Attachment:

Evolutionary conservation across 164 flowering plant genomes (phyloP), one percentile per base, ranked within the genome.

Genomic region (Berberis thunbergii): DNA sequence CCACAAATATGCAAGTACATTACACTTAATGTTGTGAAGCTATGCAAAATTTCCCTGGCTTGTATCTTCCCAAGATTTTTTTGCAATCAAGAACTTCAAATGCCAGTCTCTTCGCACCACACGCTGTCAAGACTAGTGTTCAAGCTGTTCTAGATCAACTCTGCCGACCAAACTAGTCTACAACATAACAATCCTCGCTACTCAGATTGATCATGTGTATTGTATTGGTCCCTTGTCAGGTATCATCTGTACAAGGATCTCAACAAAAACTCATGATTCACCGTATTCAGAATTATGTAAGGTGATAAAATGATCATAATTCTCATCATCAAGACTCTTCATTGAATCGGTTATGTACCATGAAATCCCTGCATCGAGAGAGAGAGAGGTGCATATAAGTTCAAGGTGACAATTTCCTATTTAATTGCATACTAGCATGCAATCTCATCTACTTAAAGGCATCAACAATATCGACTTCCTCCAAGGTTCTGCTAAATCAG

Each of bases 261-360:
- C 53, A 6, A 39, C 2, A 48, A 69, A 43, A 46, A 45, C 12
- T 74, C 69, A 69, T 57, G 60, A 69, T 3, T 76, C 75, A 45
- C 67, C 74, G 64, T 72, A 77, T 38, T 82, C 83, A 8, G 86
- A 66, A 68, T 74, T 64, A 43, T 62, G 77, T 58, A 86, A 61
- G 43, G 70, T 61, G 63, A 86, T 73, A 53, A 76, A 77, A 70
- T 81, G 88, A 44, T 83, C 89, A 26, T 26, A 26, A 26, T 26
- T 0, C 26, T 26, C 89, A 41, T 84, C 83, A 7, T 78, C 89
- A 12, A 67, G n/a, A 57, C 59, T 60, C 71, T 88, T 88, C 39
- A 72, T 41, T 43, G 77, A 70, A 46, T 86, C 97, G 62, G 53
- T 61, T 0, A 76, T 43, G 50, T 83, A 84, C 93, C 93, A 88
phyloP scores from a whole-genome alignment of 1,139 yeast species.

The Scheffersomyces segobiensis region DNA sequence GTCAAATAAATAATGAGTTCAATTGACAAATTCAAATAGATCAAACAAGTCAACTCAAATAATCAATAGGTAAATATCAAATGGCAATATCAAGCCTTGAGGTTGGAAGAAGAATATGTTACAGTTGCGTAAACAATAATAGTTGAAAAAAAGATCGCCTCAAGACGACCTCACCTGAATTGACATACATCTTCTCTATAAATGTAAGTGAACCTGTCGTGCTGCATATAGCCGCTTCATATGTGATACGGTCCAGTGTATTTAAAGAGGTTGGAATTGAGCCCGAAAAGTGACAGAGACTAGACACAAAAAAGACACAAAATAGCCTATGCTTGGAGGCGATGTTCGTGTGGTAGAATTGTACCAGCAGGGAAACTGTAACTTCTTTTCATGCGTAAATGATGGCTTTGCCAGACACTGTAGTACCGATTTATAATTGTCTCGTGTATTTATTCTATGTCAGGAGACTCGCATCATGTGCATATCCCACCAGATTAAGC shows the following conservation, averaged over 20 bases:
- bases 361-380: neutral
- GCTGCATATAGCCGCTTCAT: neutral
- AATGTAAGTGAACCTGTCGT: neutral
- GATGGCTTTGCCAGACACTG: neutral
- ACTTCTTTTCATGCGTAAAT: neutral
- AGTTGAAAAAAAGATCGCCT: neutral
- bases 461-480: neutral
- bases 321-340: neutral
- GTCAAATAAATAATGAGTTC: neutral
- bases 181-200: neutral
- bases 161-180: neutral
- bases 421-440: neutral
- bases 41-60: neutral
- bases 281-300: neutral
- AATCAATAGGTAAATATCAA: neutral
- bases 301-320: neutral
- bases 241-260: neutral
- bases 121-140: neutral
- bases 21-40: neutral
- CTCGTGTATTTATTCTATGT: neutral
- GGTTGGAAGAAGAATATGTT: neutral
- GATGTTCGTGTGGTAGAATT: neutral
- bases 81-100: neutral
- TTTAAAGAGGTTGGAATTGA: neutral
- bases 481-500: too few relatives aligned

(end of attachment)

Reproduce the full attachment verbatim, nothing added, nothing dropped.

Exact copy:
Evolutionary conservation across 164 flowering plant genomes (phyloP), one percentile per base, ranked within the genome.

Genomic region (Berberis thunbergii): DNA sequence CCACAAATATGCAAGTACATTACACTTAATGTTGTGAAGCTATGCAAAATTTCCCTGGCTTGTATCTTCCCAAGATTTTTTTGCAATCAAGAACTTCAAATGCCAGTCTCTTCGCACCACACGCTGTCAAGACTAGTGTTCAAGCTGTTCTAGATCAACTCTGCCGACCAAACTAGTCTACAACATAACAATCCTCGCTACTCAGATTGATCATGTGTATTGTATTGGTCCCTTGTCAGGTATCATCTGTACAAGGATCTCAACAAAAACTCATGATTCACCGTATTCAGAATTATGTAAGGTGATAAAATGATCATAATTCTCATCATCAAGACTCTTCATTGAATCGGTTATGTACCATGAAATCCCTGCATCGAGAGAGAGAGAGGTGCATATAAGTTCAAGGTGACAATTTCCTATTTAATTGCATACTAGCATGCAATCTCATCTACTTAAAGGCATCAACAATATCGACTTCCTCCAAGGTTCTGCTAAATCAG

Each of bases 261-360:
- C 53, A 6, A 39, C 2, A 48, A 69, A 43, A 46, A 45, C 12
- T 74, C 69, A 69, T 57, G 60, A 69, T 3, T 76, C 75, A 45
- C 67, C 74, G 64, T 72, A 77, T 38, T 82, C 83, A 8, G 86
- A 66, A 68, T 74, T 64, A 43, T 62, G 77, T 58, A 86, A 61
- G 43, G 70, T 61, G 63, A 86, T 73, A 53, A 76, A 77, A 70
- T 81, G 88, A 44, T 83, C 89, A 26, T 26, A 26, A 26, T 26
- T 0, C 26, T 26, C 89, A 41, T 84, C 83, A 7, T 78, C 89
- A 12, A 67, G n/a, A 57, C 59, T 60, C 71, T 88, T 88, C 39
- A 72, T 41, T 43, G 77, A 70, A 46, T 86, C 97, G 62, G 53
- T 61, T 0, A 76, T 43, G 50, T 83, A 84, C 93, C 93, A 88
phyloP scores from a whole-genome alignment of 1,139 yeast species.

The Scheffersomyces segobiensis region DNA sequence GTCAAATAAATAATGAGTTCAATTGACAAATTCAAATAGATCAAACAAGTCAACTCAAATAATCAATAGGTAAATATCAAATGGCAATATCAAGCCTTGAGGTTGGAAGAAGAATATGTTACAGTTGCGTAAACAATAATAGTTGAAAAAAAGATCGCCTCAAGACGACCTCACCTGAATTGACATACATCTTCTCTATAAATGTAAGTGAACCTGTCGTGCTGCATATAGCCGCTTCATATGTGATACGGTCCAGTGTATTTAAAGAGGTTGGAATTGAGCCCGAAAAGTGACAGAGACTAGACACAAAAAAGACACAAAATAGCCTATGCTTGGAGGCGATGTTCGTGTGGTAGAATTGTACCAGCAGGGAAACTGTAACTTCTTTTCATGCGTAAATGATGGCTTTGCCAGACACTGTAGTACCGATTTATAATTGTCTCGTGTATTTATTCTATGTCAGGAGACTCGCATCATGTGCATATCCCACCAGATTAAGC shows the following conservation, averaged over 20 bases:
- bases 361-380: neutral
- GCTGCATATAGCCGCTTCAT: neutral
- AATGTAAGTGAACCTGTCGT: neutral
- GATGGCTTTGCCAGACACTG: neutral
- ACTTCTTTTCATGCGTAAAT: neutral
- AGTTGAAAAAAAGATCGCCT: neutral
- bases 461-480: neutral
- bases 321-340: neutral
- GTCAAATAAATAATGAGTTC: neutral
- bases 181-200: neutral
- bases 161-180: neutral
- bases 421-440: neutral
- bases 41-60: neutral
- bases 281-300: neutral
- AATCAATAGGTAAATATCAA: neutral
- bases 301-320: neutral
- bases 241-260: neutral
- bases 121-140: neutral
- bases 21-40: neutral
- CTCGTGTATTTATTCTATGT: neutral
- GGTTGGAAGAAGAATATGTT: neutral
- GATGTTCGTGTGGTAGAATT: neutral
- bases 81-100: neutral
- TTTAAAGAGGTTGGAATTGA: neutral
- bases 481-500: too few relatives aligned